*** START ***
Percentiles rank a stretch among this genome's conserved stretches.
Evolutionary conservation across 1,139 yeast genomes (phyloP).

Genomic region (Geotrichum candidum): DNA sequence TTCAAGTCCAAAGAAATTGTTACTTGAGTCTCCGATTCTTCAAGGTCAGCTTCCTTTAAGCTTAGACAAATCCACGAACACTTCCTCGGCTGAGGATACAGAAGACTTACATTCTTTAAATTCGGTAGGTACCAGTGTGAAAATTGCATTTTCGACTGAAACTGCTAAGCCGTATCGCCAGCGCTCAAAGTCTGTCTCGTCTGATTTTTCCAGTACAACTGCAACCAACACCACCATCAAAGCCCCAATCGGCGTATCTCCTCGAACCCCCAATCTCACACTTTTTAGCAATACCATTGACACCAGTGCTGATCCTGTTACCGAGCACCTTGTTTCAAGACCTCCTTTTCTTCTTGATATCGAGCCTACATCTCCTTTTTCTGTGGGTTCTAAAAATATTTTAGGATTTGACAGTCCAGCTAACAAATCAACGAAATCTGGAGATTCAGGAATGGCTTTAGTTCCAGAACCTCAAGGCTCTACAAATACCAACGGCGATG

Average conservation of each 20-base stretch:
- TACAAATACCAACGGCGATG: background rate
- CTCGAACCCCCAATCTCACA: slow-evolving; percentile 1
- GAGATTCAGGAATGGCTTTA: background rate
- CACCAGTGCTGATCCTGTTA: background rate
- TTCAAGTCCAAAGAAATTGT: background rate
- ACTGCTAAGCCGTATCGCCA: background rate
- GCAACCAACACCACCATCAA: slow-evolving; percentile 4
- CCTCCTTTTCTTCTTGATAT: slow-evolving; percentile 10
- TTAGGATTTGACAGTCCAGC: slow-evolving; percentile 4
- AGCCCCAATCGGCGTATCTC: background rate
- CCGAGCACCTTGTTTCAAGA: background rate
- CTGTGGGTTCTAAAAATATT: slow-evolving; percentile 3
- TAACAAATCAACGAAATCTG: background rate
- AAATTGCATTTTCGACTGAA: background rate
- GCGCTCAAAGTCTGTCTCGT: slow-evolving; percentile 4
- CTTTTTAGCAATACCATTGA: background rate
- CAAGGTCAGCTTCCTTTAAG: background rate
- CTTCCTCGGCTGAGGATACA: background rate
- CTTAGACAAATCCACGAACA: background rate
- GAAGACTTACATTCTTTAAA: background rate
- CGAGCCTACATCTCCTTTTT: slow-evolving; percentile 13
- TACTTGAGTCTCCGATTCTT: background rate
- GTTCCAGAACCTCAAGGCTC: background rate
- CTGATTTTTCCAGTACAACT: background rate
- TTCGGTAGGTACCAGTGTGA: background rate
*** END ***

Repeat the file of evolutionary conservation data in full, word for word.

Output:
Percentiles rank a stretch among this genome's conserved stretches.
Evolutionary conservation across 1,139 yeast genomes (phyloP).

Genomic region (Geotrichum candidum): DNA sequence TTCAAGTCCAAAGAAATTGTTACTTGAGTCTCCGATTCTTCAAGGTCAGCTTCCTTTAAGCTTAGACAAATCCACGAACACTTCCTCGGCTGAGGATACAGAAGACTTACATTCTTTAAATTCGGTAGGTACCAGTGTGAAAATTGCATTTTCGACTGAAACTGCTAAGCCGTATCGCCAGCGCTCAAAGTCTGTCTCGTCTGATTTTTCCAGTACAACTGCAACCAACACCACCATCAAAGCCCCAATCGGCGTATCTCCTCGAACCCCCAATCTCACACTTTTTAGCAATACCATTGACACCAGTGCTGATCCTGTTACCGAGCACCTTGTTTCAAGACCTCCTTTTCTTCTTGATATCGAGCCTACATCTCCTTTTTCTGTGGGTTCTAAAAATATTTTAGGATTTGACAGTCCAGCTAACAAATCAACGAAATCTGGAGATTCAGGAATGGCTTTAGTTCCAGAACCTCAAGGCTCTACAAATACCAACGGCGATG

Average conservation of each 20-base stretch:
- TACAAATACCAACGGCGATG: background rate
- CTCGAACCCCCAATCTCACA: slow-evolving; percentile 1
- GAGATTCAGGAATGGCTTTA: background rate
- CACCAGTGCTGATCCTGTTA: background rate
- TTCAAGTCCAAAGAAATTGT: background rate
- ACTGCTAAGCCGTATCGCCA: background rate
- GCAACCAACACCACCATCAA: slow-evolving; percentile 4
- CCTCCTTTTCTTCTTGATAT: slow-evolving; percentile 10
- TTAGGATTTGACAGTCCAGC: slow-evolving; percentile 4
- AGCCCCAATCGGCGTATCTC: background rate
- CCGAGCACCTTGTTTCAAGA: background rate
- CTGTGGGTTCTAAAAATATT: slow-evolving; percentile 3
- TAACAAATCAACGAAATCTG: background rate
- AAATTGCATTTTCGACTGAA: background rate
- GCGCTCAAAGTCTGTCTCGT: slow-evolving; percentile 4
- CTTTTTAGCAATACCATTGA: background rate
- CAAGGTCAGCTTCCTTTAAG: background rate
- CTTCCTCGGCTGAGGATACA: background rate
- CTTAGACAAATCCACGAACA: background rate
- GAAGACTTACATTCTTTAAA: background rate
- CGAGCCTACATCTCCTTTTT: slow-evolving; percentile 13
- TACTTGAGTCTCCGATTCTT: background rate
- GTTCCAGAACCTCAAGGCTC: background rate
- CTGATTTTTCCAGTACAACT: background rate
- TTCGGTAGGTACCAGTGTGA: background rate